The Transom, Ben Domenech, May 5, 2017

After the passage of the AHCA yesterday, liberals foresee thousands—or even millions—dying in the streets.  “From the halls of Congress, Democratic Sen. Chris Murphy (Conn.) tweeted that after Thursday’s vote, the House GOP “will have the death of thousands of [sic] your conscience forever.” Murphy subsequently referred to the bill as a “deliberate decision to hurt millions.” The day before the vote, Murphy also insisted that “thousands will die if this bill becomes law.” Similar reactions came from the likes of former Hillary Clinton staffer Matt Ortega, who said that House Republicans “condemn many to death,” and Dar’shun Kendrick, a Democratic Georgia State representative, who brought up Hillary Clinton’s emails by comparison. The left-wing media also foresaw the deaths of Americans resulting from the vote. “House Republicans vote to sentence millions of Americans to death” was the headline from Daily Kos, a liberal political site.”

So that’s the tenor of the response Republicans should expect moving forward. The question is, what should conservatives learn from this experience? My piece today looks at that question.  “Yesterday afternoon, Donald Trump finally notched two significant legislative successes. It was not his doing: the Freedom Caucus and moderates convinced by sending more money to pre-existing conditions brought the American Health Care Act (AHCA) through the House and sent the Obamacare revision to the Senate. In the Senate, the budget omnibus bill Trump favors was pushed through. It will spend more than $1 trillion and keep the government running until September. It passed with a vote of 79-18, and all 18 votes against were Republicans.

“Breaking down what happened with these two Trump legislative successes illustrates what we should expect from the coming years. First, a significant portion of the House and Senate Republicans are pragmatic partisans—roughly 170 in the House and 25 in the Senate. They will go along largely with whatever the White House wants, even if they resent it.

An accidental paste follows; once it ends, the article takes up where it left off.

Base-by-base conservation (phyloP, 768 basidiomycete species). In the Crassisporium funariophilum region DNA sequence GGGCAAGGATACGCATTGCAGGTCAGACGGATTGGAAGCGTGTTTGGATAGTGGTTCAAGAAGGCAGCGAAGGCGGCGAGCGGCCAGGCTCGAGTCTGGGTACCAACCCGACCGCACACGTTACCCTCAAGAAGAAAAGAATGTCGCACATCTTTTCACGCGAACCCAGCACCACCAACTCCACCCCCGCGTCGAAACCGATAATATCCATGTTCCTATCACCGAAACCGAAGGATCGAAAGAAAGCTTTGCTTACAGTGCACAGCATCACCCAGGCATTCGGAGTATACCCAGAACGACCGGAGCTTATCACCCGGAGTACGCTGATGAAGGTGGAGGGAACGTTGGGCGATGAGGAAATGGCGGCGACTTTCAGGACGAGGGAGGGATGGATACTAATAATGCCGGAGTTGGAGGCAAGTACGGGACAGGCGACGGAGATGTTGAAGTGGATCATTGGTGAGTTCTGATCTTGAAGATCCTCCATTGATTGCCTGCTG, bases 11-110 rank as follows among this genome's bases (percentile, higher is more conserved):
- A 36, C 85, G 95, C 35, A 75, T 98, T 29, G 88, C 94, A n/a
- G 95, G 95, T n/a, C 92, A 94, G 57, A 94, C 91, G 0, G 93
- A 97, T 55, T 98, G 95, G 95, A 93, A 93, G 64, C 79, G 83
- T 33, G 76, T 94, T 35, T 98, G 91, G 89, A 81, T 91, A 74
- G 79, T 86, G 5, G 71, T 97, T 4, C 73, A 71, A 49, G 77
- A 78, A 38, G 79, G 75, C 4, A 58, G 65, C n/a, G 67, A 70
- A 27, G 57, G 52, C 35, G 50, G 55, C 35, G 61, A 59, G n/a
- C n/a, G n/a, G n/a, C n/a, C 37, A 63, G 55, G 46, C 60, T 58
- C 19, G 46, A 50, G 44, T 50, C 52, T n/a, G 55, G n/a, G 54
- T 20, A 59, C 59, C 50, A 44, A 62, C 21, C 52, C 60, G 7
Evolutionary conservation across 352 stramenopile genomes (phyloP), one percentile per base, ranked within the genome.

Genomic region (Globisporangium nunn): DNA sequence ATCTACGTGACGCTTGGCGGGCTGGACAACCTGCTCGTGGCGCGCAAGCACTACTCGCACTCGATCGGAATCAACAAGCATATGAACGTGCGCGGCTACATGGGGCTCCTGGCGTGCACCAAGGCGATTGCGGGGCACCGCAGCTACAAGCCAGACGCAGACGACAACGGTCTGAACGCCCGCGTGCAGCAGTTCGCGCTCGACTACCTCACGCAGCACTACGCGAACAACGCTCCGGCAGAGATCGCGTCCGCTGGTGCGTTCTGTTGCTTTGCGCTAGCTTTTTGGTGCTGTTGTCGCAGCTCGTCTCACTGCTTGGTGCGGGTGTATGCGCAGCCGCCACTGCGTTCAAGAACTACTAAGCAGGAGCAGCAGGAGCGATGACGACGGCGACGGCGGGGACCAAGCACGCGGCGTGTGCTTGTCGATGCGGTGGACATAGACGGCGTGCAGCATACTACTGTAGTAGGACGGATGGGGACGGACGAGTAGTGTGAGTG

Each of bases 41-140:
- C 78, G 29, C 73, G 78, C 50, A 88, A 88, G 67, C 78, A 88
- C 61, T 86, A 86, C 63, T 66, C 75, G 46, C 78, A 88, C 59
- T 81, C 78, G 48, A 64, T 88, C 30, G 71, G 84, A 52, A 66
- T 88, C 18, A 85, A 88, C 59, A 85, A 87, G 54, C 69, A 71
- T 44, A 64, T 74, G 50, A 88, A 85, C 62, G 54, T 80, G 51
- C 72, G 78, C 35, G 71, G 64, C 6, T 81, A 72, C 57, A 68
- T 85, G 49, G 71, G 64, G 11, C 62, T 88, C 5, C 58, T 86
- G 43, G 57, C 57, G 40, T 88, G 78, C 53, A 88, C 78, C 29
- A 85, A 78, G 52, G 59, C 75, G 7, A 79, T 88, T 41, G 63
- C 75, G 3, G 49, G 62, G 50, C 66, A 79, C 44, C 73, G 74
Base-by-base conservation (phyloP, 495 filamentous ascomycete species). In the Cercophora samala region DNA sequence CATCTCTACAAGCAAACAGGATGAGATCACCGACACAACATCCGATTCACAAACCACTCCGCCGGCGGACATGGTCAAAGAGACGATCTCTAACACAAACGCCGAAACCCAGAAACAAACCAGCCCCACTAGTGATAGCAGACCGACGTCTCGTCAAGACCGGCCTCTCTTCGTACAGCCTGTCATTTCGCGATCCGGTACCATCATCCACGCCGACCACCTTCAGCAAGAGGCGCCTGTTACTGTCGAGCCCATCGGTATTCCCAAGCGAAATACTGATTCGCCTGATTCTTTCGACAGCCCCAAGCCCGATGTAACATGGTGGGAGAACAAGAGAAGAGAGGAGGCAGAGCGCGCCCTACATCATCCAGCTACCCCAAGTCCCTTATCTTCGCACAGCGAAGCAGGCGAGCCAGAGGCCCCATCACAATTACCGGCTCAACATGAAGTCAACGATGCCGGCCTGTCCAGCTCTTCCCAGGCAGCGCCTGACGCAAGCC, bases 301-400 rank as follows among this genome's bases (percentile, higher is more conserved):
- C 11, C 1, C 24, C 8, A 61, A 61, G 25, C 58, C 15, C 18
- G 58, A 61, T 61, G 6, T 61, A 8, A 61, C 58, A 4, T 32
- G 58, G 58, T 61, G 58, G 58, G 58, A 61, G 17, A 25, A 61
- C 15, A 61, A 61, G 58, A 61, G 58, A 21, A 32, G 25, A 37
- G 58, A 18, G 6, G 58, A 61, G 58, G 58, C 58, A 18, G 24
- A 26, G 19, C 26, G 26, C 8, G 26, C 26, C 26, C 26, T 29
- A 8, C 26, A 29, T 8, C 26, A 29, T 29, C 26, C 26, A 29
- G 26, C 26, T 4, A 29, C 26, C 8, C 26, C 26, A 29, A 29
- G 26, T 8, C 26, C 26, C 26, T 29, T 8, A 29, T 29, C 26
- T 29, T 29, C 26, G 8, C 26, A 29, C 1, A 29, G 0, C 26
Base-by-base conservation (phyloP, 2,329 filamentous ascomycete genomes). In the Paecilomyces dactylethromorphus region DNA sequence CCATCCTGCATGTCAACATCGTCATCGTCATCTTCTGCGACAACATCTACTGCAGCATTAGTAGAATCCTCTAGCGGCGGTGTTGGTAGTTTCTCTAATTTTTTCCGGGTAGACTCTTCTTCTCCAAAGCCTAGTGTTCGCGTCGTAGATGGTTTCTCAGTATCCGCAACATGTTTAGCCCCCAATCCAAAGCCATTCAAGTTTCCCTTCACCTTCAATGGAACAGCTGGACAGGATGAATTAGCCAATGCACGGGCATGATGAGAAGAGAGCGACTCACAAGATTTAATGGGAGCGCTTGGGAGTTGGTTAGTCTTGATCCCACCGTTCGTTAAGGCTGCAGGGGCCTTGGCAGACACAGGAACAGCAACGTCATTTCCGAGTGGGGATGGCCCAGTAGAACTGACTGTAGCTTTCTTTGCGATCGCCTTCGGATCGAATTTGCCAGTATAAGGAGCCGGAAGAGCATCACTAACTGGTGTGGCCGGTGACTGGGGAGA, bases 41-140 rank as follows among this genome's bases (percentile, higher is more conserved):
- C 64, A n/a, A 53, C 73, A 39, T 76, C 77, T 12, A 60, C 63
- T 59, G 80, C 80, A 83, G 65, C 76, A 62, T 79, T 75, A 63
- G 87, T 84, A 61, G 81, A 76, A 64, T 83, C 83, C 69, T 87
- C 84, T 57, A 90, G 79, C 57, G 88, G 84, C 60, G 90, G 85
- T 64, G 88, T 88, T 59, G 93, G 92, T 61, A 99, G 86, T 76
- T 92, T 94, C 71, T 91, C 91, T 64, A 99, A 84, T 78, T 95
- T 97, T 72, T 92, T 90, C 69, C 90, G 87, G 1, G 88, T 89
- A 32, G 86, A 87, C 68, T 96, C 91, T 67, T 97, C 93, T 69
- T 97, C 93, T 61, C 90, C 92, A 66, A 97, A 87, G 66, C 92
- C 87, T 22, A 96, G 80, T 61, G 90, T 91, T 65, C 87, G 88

“Then there is a handful of members in the moderate position in both chambers who can block very narrow votes, but otherwise lack the power to dramatically alter legislation. Then there is a strong core of conservatives who are largely skeptical of Trump’s White House, but want to get to yes by pushing legislation to the Right. They are able to do so on matters where the divide on votes is harshly partisan, such as on the AHCA. But they are unable to do so when Democrats side with the partisan pragmatists, who feel confident that they won’t suffer for voting for something Chuck Schumer and Donald Trump both like.

“While conservatives are content with making the AHCA more acceptable to their principles, on the omnibus they were stuck fuming over spending concessions to Democrats. But the truth here is that Trump, running into a potential shutdown for the first time, showed himself to be willing to capitulate on several fronts.

“Trump could mitigate this in the future by escalating his priorities, laying out a series of funding issues that, if not to his liking, will receive an automatic veto. Schumer will likely rise to the bait, and Trump may have to veto a future deal for that reason. He should be prepared to do so, and as a lead-up to the midterms, when geography will put Democrats on the defense in the Senate. It will take conservatives close to the White House to convince the president of such a strategy.

“But on the health care front, conservatives should feel more enthused. They have successfully sent a message to the White House and to House leadership about what can happen when they listen to internal resistance instead of just trying to roll them.”